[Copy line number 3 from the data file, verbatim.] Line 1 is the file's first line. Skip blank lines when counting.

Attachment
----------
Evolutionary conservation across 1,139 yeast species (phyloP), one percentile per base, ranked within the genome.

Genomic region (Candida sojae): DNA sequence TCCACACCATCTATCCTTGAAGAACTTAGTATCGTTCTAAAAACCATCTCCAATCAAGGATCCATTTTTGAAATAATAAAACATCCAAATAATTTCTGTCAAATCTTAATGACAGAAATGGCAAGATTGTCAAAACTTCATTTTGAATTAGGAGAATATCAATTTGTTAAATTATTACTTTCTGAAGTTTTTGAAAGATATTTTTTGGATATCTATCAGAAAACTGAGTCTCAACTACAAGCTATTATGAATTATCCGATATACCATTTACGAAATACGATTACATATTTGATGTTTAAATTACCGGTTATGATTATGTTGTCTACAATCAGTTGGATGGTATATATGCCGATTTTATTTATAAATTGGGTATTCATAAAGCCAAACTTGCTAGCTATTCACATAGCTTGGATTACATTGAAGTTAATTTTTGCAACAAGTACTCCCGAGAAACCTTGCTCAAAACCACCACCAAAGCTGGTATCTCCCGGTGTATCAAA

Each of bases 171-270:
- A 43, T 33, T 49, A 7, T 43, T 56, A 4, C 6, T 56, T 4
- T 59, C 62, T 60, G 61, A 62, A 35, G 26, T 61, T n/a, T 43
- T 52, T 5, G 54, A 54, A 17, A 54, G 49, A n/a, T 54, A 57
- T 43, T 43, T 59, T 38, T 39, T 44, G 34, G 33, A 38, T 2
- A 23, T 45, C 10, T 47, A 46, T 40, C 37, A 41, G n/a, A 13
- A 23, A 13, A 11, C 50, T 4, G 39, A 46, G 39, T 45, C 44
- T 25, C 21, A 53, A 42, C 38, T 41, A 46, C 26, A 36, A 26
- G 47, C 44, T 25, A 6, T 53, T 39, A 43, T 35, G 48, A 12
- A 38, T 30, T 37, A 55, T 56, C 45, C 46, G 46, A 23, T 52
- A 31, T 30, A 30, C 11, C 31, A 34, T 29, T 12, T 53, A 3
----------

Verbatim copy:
Each of bases 171-270: